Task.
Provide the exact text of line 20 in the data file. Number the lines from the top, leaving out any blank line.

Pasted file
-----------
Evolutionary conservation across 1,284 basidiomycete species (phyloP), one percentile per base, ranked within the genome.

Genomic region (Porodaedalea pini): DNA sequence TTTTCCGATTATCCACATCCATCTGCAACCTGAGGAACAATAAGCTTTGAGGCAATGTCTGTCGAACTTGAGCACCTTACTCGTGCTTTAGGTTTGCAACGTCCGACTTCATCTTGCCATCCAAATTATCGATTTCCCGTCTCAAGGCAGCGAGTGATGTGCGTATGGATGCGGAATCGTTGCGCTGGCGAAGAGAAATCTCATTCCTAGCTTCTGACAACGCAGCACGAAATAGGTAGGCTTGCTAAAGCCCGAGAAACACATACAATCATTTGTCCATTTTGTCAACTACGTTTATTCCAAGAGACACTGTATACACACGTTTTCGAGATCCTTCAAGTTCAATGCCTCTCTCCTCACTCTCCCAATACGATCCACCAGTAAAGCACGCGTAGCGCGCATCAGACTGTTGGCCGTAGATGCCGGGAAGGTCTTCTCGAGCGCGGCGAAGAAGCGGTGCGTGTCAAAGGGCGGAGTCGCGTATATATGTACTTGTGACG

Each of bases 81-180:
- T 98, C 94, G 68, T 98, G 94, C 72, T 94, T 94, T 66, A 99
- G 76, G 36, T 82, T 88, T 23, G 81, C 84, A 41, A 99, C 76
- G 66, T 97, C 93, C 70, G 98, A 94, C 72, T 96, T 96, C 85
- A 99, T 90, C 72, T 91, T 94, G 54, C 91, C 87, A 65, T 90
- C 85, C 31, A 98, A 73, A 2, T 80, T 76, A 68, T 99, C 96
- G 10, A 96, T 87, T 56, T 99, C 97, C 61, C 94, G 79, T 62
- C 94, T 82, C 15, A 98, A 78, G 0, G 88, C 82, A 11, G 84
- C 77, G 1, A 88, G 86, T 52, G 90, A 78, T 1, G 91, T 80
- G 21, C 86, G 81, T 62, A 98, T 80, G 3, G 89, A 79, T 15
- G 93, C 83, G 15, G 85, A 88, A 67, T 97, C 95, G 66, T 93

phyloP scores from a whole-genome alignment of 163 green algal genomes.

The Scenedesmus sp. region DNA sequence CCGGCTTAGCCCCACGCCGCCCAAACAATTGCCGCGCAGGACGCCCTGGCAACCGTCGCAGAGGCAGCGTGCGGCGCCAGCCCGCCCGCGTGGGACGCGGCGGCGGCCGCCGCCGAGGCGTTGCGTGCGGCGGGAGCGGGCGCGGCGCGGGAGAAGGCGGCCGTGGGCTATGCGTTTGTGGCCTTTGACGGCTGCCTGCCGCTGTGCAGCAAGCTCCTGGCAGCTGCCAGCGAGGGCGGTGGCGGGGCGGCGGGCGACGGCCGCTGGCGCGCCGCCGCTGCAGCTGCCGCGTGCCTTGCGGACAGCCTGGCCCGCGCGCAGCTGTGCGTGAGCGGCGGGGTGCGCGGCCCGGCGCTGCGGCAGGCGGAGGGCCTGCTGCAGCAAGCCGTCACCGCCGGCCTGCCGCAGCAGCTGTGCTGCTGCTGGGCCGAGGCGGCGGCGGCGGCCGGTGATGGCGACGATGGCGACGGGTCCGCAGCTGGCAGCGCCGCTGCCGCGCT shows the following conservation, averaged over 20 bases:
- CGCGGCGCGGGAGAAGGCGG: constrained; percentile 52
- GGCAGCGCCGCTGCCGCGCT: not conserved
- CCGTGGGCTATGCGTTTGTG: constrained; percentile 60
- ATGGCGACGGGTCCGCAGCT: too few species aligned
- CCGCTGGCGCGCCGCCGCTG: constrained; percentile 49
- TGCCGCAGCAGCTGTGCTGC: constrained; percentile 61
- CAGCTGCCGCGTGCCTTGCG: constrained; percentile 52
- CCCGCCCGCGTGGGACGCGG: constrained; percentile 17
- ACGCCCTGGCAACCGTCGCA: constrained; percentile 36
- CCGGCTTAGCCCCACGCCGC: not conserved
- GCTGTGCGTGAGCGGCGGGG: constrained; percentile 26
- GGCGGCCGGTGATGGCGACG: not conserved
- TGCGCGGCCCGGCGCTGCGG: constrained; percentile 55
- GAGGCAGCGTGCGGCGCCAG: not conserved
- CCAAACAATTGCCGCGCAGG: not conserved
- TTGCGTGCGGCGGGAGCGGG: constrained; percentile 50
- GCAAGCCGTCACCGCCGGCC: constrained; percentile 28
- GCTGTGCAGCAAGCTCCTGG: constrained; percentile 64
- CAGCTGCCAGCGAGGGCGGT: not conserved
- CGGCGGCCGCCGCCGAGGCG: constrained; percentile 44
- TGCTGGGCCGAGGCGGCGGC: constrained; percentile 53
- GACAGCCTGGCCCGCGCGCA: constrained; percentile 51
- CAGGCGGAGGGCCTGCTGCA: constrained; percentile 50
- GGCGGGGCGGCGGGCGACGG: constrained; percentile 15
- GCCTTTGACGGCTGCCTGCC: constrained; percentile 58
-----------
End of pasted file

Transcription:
- CCGCTGGCGCGCCGCCGCTG: constrained; percentile 49